In Which I…Embark on Being a Writer Again

Eleven days ago, I started a journey I’ve been pondering for quite a few months now, but hadn’t figured out how to do until then. But once I did figure it out—at least, the first step—I jumped in. And I haven’t looked back. Until today.

If you had known me back in 2012, you would have found me a girl who was just discovering the beauties of creative writing. Just testing the waters, starting to feel the potential, excited that my dreams, thoughts, and ideas could be expressed in such an exciting way. I signed up for National Novel Writing Month (NaNoWriMo, or NaNo for short) that year, and my first task was researching what this “novel” thing mentioned in the website’s name was. The next year, I read every writing blog I could find, and grew by leaps and bounds in my knowledge. I loved it.

In 2013, I went into NaNo with a much better idea of what this whole thing was about, eager to tell the story I’d been trying to write for a year and a half at that point. I lost myself in the story, reveling in the descriptions and characters that seemed to leap from my head to the page. For those first three weeks of November, I lived the rest of my life as an automaton, completely caught up in my story. Then I won NaNo, finished the book, and suddenly realized…what do I do next?

Writing Again

Over the course of the next few months, into early 2014, I edited the novel, and dreamed about the new ideas I had as a result of all the creative writing I’d been doing.

Then I stopped. I had a new story idea that I loved, but I couldn’t figure out how to make it work—so from early 2014 until now, mid-2017, I barely ever picked up the creative pen, so to speak. Last November, I briefly tried again for NaNoWriMo, but almost immediately got stymied because I couldn’t figure out where the story was going.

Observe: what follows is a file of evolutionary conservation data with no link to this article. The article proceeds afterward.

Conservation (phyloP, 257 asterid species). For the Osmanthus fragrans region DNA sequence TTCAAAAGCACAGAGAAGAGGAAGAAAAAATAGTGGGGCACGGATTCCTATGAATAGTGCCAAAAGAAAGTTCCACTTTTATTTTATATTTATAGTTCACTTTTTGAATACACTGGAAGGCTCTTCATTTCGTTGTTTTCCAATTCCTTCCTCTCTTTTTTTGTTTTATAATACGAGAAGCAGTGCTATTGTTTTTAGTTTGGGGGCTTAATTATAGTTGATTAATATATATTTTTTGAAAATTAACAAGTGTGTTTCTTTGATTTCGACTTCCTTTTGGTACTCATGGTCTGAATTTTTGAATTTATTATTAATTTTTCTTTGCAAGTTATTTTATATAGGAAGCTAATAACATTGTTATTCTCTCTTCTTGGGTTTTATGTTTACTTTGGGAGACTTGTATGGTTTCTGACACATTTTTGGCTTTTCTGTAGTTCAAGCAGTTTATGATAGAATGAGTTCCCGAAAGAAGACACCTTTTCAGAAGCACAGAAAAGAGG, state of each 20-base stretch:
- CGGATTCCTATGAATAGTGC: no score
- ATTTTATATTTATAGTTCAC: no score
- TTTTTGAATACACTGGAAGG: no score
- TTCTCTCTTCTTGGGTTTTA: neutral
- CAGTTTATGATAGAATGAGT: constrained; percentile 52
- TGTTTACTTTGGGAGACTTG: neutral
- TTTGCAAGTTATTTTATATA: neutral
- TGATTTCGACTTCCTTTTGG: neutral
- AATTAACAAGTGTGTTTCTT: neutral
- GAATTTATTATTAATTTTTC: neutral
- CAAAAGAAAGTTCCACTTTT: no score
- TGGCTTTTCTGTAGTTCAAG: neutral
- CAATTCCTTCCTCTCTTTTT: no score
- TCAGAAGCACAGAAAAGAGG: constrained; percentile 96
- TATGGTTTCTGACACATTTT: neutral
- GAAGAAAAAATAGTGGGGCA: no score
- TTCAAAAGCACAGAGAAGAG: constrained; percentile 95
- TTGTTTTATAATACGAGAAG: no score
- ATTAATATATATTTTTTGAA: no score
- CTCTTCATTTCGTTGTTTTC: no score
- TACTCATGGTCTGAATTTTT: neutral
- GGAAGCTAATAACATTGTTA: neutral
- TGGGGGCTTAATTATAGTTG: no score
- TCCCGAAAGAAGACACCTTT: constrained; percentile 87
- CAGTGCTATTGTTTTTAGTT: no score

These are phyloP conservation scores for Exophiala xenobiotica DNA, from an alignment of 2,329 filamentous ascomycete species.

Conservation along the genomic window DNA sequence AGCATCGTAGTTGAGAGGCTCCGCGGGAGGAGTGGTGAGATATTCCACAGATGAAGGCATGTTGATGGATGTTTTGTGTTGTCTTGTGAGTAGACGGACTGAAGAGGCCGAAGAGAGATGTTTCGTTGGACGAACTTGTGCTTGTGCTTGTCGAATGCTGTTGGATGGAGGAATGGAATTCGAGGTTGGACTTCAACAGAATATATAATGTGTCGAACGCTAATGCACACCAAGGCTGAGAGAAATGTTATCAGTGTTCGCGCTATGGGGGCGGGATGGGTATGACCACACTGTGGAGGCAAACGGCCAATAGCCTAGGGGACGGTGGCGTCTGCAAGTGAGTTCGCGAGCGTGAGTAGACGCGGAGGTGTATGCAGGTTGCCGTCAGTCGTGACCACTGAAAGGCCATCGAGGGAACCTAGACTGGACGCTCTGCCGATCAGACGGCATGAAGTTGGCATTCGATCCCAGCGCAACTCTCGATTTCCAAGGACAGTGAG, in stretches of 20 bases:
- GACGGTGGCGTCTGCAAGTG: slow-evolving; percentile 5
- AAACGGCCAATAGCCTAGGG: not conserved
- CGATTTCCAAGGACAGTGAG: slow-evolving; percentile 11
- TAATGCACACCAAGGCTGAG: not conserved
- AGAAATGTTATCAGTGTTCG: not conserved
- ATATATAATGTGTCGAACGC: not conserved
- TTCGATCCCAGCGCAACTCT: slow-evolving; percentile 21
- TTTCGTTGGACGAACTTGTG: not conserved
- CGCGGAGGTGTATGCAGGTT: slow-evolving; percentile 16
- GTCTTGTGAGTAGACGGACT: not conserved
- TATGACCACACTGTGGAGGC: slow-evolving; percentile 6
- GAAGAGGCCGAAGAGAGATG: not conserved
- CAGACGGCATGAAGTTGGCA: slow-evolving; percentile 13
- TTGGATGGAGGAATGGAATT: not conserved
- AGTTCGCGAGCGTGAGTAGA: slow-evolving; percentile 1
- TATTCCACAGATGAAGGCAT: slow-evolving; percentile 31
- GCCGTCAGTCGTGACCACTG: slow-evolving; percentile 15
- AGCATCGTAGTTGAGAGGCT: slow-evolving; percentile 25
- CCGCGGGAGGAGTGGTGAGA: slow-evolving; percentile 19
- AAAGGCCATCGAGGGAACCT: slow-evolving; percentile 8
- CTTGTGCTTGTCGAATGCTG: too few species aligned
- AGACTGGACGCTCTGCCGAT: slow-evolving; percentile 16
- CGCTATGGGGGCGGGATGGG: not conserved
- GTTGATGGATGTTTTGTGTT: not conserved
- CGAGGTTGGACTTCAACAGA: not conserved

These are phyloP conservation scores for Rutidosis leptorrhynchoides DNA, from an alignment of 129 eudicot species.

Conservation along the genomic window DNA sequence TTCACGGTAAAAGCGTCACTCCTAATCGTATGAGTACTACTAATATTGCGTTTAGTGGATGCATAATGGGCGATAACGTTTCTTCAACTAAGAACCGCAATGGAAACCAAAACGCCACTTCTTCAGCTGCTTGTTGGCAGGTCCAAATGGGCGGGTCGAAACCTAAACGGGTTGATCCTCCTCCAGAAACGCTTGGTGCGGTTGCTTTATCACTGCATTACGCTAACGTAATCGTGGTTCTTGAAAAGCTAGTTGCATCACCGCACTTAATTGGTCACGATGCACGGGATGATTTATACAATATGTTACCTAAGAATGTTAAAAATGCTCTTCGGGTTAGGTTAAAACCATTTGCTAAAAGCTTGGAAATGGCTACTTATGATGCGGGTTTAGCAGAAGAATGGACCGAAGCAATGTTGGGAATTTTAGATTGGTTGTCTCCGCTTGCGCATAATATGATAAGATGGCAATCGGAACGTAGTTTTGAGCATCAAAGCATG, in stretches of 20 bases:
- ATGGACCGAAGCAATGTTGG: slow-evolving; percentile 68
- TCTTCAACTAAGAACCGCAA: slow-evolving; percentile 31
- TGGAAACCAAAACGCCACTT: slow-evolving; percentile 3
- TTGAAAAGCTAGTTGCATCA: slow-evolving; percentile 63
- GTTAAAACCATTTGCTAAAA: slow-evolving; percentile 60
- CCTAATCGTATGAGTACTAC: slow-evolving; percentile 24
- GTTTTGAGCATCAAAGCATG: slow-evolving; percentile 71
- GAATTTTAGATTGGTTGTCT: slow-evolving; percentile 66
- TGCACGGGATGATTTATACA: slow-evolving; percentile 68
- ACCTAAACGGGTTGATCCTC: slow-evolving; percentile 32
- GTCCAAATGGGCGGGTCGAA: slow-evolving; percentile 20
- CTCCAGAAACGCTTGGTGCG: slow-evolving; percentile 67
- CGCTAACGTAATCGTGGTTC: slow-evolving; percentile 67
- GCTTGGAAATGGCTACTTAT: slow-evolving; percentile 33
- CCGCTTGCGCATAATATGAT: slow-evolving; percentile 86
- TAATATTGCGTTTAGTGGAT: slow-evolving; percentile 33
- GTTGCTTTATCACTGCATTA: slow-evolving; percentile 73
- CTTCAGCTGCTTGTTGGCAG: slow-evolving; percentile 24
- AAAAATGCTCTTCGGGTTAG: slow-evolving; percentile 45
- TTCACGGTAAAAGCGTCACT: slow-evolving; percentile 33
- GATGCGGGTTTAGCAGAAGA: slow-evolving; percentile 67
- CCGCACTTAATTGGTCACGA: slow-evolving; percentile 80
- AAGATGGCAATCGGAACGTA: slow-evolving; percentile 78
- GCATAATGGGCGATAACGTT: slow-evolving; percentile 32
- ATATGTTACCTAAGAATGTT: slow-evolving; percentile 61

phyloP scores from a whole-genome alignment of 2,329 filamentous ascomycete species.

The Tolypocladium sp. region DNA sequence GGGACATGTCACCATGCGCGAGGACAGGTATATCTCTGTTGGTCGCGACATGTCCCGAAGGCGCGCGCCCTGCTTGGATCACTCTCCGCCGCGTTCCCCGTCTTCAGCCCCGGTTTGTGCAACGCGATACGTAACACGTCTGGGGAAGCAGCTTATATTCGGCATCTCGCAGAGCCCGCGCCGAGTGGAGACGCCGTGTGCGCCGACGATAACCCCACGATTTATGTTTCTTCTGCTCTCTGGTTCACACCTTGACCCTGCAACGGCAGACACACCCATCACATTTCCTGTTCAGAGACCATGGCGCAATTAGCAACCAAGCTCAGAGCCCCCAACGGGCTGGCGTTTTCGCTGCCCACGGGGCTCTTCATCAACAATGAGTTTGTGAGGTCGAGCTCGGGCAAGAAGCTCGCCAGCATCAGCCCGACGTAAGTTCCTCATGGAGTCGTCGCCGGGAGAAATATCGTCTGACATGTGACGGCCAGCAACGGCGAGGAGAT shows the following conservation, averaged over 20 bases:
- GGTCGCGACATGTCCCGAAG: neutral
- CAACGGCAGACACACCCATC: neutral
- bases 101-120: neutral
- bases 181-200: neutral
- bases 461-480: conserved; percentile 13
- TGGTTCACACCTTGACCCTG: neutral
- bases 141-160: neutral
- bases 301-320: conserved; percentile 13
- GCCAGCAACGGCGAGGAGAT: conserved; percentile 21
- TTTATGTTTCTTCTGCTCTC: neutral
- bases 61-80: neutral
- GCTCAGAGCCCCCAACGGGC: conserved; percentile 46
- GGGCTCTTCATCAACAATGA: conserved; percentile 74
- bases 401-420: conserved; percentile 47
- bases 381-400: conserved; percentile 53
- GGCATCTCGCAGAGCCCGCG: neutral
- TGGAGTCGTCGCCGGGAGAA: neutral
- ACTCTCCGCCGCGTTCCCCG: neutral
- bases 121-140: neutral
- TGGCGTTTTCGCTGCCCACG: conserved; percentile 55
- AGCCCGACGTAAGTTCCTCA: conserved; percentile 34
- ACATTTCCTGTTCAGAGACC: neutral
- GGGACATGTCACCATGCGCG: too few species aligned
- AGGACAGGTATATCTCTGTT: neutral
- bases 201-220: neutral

This month, I’ve started again.

I decided to be simple, but intentional about writing. I’ve really missed using my imagination in the story realm, and the longer I let it go the more I miss it, so I’ve decided to simply write 100 words per day—so that if nothing else, I can practice the craft at least a little every day. You know, the old “practice makes perfect—or at least makes you better at it”.

I asked a dear friend if she’d be willing to be my accountability partner for this goal, and (thank you, Rachel!) she agreed. So now she’s getting an exorbitant amount of emails from me now, but it’s keeping me on track. I’m thankful—and loving to be back “in the saddle” again!

(By the way—you should totally check out her blog. I love it, and she tends to do an excellent job of stepping on my toes, too, in that excellent way she has. She’s shared some very good articles lately.)

Do you enjoy creative writing? What have you written recently?

Good vs. Great (and Why I Don’t Like War Room)

I read great books all the time. Sometimes, it almost feels repetitive to say “this is such a great book!” because I’ve said it literally a hundred-plus times before. But the truth is—there are lots of great books out there. Yes, there are a lot of “good” ones, too. Ones that aren’t really great, but are still good and still teachable.

Often, I ponder the difference between these books. What makes one book just good and another really great? Do I judge a book as great simply because it had an adventure-filled storyline, or is it something deeper?